Shagun Damadia – A Young Talent
I discovered him when he began to comment regularly on @learn_photoshop’s posts and engage with the community. While I didn’t know much about him, I could see he had serious talent and motivation, especially for being so young.
To find out more about him, his work, and his Instagram success, I asked him a few questions, which he agreed to answer for the benefit of the Learn-Photoshop community
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Firstly, thank you for agreeing to an interview, Shagun. It’s great that you were so willing to share more about yourself and what you do. To start, could you introduce yourself, and explain how and when you got into the Photoshop game?
Before I start, I want to give a big thank you to you, Martin and Learn-Photoshop, for giving me this opportunity.
Alright, let’s go. My name is Shagun Damadia, I’m 15 years old, and I’m from Rajasthan, India. Currently I’m a student in the 11th grade so I don’t work with Photoshop for living. I have to strike a balance between my studies and my Photoshop work. However I would love to do Photoshop as my full time job and I’d particularly love to teach others. So many people wonder how artists manage to create such amazing art so I’d like to show them how. I was like that too – spending a lot of time wondering how digital artists managed to create such beautiful photos using a computer program.
I started using Photoshop when I was 12, because I wanted to impress my friends by changing the backgrounds of photos. I’d say, “I travelled Paris and if you don’t believe me, look at my photos with Eiffel Tower!” After that I became interested in video editing and computer programming, but after six months I stopped enjoying those pursuits. Then while exploring on Instagram, I found some guys who were creating amazing art. I was intrigued so after watching a few YouTube tutorials, contacting big artists, and reading a few forums, I created my first piece of art. It got a good response which encouraged me to continue. Now working in Photoshop gives me a lot of satisfaction!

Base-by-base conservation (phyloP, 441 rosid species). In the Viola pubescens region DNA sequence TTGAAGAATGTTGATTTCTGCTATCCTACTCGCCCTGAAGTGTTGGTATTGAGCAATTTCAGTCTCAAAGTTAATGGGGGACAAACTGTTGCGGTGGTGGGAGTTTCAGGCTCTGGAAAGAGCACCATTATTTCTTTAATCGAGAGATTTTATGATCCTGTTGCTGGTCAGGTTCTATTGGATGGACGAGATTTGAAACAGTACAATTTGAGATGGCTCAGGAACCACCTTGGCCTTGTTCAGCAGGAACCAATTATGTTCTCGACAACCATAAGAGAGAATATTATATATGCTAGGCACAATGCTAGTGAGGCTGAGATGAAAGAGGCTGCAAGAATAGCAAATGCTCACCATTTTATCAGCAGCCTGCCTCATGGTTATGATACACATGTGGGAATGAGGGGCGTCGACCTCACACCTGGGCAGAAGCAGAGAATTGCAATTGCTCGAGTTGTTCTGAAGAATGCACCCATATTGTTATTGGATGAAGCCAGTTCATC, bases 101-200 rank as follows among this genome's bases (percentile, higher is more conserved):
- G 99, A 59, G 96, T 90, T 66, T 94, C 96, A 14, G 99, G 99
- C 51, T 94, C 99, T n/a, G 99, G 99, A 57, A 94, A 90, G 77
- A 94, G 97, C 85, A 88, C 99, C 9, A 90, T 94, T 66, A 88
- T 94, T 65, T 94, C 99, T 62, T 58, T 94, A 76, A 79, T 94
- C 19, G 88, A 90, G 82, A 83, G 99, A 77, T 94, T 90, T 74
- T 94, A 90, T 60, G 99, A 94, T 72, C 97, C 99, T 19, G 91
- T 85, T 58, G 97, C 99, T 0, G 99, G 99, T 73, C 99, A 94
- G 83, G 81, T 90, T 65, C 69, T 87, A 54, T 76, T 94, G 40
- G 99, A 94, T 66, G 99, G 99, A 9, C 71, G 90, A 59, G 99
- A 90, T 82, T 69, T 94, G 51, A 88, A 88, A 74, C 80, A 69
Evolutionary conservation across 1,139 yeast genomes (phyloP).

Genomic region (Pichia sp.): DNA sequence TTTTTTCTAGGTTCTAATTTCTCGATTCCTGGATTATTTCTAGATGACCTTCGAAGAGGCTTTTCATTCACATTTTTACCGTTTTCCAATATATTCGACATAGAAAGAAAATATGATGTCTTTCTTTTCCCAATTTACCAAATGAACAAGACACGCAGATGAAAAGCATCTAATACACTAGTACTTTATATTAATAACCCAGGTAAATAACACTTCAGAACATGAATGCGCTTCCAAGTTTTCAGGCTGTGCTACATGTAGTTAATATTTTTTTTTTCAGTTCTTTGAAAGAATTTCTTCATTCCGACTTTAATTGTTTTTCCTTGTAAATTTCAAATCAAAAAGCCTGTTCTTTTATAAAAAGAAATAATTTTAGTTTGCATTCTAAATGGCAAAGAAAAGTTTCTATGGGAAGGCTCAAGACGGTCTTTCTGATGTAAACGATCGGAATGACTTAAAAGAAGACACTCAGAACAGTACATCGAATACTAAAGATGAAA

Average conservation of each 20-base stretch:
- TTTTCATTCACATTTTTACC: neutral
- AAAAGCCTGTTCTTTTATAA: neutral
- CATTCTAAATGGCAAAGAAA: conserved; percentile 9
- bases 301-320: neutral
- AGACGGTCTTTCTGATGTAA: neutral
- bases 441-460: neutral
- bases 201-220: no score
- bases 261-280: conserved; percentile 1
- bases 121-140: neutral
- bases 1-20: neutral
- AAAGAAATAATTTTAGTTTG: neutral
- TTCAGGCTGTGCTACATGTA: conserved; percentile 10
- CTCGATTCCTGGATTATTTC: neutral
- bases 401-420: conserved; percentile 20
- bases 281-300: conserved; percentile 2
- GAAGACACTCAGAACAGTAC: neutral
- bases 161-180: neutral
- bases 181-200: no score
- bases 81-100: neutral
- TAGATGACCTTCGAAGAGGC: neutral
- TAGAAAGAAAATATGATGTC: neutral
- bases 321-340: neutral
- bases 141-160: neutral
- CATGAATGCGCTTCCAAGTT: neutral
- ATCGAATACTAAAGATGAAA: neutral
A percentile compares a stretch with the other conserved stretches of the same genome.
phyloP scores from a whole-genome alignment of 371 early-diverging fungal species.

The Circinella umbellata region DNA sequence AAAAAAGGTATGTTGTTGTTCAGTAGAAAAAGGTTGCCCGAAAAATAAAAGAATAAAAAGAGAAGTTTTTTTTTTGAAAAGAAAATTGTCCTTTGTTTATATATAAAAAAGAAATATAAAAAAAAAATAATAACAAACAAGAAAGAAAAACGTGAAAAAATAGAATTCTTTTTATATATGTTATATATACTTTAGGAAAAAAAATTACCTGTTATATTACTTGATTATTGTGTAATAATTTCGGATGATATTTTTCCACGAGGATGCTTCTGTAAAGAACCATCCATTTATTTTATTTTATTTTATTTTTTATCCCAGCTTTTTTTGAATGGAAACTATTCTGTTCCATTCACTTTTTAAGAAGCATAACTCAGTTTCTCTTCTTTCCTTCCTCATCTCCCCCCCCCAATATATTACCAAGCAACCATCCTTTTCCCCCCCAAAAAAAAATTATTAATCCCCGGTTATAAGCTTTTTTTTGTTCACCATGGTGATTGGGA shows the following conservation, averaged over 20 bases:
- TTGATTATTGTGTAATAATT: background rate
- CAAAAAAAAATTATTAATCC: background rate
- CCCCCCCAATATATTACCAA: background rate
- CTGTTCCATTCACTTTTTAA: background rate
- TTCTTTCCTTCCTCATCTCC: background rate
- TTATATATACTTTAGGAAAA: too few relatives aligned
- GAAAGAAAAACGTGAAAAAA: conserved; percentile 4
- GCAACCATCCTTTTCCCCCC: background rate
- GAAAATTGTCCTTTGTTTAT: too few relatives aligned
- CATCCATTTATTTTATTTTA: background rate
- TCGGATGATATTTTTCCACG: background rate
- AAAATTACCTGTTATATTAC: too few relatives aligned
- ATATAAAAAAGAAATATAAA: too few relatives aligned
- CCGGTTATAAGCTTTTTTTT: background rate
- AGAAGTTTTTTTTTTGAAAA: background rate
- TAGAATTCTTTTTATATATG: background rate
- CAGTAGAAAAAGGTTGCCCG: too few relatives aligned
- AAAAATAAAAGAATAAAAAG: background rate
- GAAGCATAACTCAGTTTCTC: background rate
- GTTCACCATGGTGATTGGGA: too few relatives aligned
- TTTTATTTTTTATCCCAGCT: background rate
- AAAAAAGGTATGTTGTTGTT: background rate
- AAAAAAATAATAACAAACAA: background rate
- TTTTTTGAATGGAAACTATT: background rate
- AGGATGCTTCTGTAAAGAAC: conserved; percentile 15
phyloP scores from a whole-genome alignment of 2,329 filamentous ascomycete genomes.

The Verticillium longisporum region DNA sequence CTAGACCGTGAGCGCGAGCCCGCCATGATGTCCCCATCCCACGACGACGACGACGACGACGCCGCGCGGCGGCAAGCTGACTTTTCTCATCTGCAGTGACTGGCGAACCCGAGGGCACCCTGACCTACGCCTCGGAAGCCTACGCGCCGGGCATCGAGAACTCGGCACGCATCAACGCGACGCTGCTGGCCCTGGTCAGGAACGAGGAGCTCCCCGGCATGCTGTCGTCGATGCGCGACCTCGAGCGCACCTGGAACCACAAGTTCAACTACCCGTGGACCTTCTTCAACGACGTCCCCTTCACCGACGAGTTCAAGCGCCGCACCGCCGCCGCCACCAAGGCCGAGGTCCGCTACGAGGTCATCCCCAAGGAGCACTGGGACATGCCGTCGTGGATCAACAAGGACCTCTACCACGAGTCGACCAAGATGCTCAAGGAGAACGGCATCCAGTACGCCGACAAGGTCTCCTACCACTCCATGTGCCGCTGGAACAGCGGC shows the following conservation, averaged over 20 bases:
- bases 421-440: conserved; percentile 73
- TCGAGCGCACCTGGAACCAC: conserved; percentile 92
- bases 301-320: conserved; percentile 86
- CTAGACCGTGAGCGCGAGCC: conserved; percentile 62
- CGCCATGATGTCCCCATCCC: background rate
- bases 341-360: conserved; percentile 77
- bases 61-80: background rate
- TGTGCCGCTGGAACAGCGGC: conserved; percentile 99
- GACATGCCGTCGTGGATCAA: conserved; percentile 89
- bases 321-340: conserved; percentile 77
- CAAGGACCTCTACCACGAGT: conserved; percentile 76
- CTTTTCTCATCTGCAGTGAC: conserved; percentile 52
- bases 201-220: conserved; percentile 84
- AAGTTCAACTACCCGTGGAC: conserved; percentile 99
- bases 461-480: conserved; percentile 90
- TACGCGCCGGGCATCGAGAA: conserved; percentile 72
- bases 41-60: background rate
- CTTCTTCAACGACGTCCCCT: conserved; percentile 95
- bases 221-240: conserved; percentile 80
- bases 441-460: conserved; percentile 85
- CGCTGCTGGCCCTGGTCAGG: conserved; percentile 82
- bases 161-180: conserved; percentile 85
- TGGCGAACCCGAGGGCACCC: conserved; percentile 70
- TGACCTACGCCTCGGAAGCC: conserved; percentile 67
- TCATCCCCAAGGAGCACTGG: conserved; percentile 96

Which artists do you use as references and why?
There are many artists I admire, like Brandon Woelfel, Kellan Hendry, Sam Kolder, Mark Singerman, and many others.
When I saw one of Kellan Hendry’s edits, I was shocked because I had always felt that Photoshop work is easily detectable and looks fake, yet Kellan’s edit left me speechless; it didn’t seem like it could possibly have been created with Photoshop. Seeing that inspired me and I let go of the idea that Photoshop work always looks fake. The next day, I got online and started teaching myself how to maximise Photoshop. After four days, I was able to complete a piece of art and felt proud of myself.
Whenever I feel like I can’t Photoshop an image, I look at Kellan’s work. That inspires and encourages me to keep trying and creating.
How would you define your artistic style? Where do you draw inspiration from for your edits?
If I would define my style in a single word, it would be “realistic”. I love making art that looks real. I enjoy combining different photos and then trying to make them look as realistic and as natural as possible together. However it takes a lot of time since the different photos were all taken under different conditions, but I simply consider it a challenge. It feels so satisfying when people say that my images don’t look like they’ve been Photoshopped.